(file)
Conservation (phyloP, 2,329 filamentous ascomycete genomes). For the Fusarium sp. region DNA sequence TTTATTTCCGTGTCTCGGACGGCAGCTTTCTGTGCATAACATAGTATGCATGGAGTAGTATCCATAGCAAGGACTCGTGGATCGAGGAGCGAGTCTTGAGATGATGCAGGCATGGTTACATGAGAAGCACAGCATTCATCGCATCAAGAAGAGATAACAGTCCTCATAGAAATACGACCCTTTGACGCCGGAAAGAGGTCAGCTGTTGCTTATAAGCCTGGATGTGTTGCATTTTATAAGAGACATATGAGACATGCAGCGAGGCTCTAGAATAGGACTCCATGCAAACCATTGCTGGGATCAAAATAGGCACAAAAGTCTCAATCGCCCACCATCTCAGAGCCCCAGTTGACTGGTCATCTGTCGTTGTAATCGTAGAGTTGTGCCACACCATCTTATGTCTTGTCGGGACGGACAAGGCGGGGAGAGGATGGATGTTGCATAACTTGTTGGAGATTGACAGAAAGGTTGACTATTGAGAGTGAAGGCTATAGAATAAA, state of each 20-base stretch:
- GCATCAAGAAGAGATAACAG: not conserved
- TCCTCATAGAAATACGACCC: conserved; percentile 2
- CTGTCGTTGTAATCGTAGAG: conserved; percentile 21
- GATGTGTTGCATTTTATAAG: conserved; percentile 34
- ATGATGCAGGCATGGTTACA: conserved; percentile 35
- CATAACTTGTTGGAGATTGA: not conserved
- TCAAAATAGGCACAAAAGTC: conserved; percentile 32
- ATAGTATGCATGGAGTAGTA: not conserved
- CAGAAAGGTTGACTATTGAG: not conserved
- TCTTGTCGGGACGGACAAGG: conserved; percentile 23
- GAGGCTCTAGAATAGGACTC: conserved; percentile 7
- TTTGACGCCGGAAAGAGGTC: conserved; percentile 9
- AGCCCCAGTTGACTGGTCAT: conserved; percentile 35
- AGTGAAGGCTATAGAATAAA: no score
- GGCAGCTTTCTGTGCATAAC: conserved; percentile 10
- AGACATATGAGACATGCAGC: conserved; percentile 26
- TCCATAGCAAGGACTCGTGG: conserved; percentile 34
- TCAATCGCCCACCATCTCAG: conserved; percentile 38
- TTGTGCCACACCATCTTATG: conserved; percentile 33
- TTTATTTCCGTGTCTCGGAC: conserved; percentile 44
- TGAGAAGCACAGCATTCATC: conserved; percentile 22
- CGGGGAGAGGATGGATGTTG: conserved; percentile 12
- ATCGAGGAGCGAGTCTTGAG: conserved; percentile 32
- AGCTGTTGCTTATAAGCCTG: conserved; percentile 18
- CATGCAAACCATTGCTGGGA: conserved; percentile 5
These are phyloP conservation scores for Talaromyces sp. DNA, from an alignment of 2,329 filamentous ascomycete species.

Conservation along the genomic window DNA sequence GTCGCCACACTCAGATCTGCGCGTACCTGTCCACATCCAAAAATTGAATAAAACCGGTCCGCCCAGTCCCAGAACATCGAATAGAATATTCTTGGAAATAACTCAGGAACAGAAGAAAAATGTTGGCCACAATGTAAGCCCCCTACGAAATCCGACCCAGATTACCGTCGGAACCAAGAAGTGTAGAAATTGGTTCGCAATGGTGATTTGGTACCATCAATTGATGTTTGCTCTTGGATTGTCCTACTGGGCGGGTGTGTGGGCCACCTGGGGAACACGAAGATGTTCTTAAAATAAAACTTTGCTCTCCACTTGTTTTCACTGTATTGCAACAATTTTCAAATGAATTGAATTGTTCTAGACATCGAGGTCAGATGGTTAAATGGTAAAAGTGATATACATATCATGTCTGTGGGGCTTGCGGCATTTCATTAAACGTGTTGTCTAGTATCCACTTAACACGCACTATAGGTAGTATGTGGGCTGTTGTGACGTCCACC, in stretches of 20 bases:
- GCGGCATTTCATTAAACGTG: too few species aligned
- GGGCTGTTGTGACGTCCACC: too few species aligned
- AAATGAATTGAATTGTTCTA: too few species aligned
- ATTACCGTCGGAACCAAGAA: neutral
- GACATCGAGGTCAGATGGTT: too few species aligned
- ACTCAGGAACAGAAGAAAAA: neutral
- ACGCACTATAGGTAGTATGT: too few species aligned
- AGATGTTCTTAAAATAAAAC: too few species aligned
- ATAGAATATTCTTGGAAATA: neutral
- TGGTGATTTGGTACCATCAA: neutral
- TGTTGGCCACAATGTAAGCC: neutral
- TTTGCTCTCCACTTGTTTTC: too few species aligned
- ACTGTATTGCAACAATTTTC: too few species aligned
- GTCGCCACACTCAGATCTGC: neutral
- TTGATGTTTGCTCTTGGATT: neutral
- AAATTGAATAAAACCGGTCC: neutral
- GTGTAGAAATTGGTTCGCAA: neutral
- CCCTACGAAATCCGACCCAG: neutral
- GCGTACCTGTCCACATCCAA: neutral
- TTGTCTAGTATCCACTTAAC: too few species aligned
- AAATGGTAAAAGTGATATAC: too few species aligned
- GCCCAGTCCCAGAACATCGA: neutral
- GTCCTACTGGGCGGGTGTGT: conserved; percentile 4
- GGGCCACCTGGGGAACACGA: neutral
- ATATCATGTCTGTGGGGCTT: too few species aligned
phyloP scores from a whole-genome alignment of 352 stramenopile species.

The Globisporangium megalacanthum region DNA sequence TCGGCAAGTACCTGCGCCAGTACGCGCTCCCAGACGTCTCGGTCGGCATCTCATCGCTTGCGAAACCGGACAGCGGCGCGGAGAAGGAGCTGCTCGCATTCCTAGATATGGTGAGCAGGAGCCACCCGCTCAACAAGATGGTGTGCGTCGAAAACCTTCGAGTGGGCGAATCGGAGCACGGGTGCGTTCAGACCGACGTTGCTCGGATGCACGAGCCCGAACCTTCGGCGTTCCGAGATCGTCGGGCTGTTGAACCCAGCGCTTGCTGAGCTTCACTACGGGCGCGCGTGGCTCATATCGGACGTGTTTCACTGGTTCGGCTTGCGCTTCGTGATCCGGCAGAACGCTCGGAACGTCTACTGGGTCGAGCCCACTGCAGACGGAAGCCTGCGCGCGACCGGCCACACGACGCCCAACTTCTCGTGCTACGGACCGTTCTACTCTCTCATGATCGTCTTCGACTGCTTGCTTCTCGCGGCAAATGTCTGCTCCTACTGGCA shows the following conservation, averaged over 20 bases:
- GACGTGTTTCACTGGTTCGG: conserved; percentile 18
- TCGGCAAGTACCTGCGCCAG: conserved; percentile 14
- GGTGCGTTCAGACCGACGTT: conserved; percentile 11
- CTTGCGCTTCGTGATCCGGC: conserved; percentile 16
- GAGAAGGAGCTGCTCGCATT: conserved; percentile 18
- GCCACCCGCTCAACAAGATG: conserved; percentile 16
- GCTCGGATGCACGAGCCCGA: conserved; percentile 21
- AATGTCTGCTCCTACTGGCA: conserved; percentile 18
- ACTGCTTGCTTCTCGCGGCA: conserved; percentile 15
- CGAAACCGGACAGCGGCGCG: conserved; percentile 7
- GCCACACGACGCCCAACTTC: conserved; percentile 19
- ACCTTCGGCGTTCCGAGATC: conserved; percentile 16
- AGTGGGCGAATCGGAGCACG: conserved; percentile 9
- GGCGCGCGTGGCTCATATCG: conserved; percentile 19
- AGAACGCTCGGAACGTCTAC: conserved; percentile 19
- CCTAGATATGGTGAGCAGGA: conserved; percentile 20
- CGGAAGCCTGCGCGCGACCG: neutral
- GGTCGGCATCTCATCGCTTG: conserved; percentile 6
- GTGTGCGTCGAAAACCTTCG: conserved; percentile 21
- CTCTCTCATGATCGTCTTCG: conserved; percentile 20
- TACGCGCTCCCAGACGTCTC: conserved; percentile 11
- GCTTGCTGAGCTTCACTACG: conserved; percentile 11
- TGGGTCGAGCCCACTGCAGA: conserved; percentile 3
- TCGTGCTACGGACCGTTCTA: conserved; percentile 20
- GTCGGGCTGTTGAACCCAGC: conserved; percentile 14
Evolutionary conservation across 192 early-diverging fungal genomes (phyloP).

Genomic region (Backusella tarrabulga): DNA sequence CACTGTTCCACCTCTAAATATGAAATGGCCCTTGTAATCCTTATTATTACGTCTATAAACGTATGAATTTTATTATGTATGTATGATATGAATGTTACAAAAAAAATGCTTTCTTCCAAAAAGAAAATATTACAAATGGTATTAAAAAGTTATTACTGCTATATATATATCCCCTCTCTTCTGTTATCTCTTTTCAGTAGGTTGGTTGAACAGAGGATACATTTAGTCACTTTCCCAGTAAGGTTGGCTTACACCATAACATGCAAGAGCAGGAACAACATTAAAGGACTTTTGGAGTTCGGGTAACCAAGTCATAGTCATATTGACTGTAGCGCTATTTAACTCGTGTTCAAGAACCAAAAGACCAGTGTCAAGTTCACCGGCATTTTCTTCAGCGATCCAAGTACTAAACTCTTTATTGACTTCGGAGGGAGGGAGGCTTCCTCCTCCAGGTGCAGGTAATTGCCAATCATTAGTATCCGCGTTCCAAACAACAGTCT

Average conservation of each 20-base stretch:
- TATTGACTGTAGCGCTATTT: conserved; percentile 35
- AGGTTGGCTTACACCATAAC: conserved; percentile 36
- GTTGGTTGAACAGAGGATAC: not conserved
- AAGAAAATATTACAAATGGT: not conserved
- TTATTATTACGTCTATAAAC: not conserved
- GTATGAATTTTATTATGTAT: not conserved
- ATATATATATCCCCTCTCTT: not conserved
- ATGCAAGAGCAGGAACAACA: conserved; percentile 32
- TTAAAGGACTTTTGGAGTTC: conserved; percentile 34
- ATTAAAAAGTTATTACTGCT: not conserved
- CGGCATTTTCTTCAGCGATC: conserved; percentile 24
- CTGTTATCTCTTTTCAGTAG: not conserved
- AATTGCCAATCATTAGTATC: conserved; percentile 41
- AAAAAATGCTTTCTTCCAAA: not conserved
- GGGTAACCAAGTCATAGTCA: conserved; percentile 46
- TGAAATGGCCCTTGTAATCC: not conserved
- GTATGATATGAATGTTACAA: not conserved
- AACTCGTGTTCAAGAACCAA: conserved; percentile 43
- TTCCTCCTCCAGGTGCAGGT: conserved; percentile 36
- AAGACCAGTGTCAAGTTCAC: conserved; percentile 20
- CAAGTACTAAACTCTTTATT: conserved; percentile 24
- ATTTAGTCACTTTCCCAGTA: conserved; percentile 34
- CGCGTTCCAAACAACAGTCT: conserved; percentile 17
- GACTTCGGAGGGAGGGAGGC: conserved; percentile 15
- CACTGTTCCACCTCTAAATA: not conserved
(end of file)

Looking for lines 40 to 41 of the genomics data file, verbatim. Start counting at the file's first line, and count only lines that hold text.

- TTTGCTCTCCACTTGTTTTC: too few species aligned
- ACTGTATTGCAACAATTTTC: too few species aligned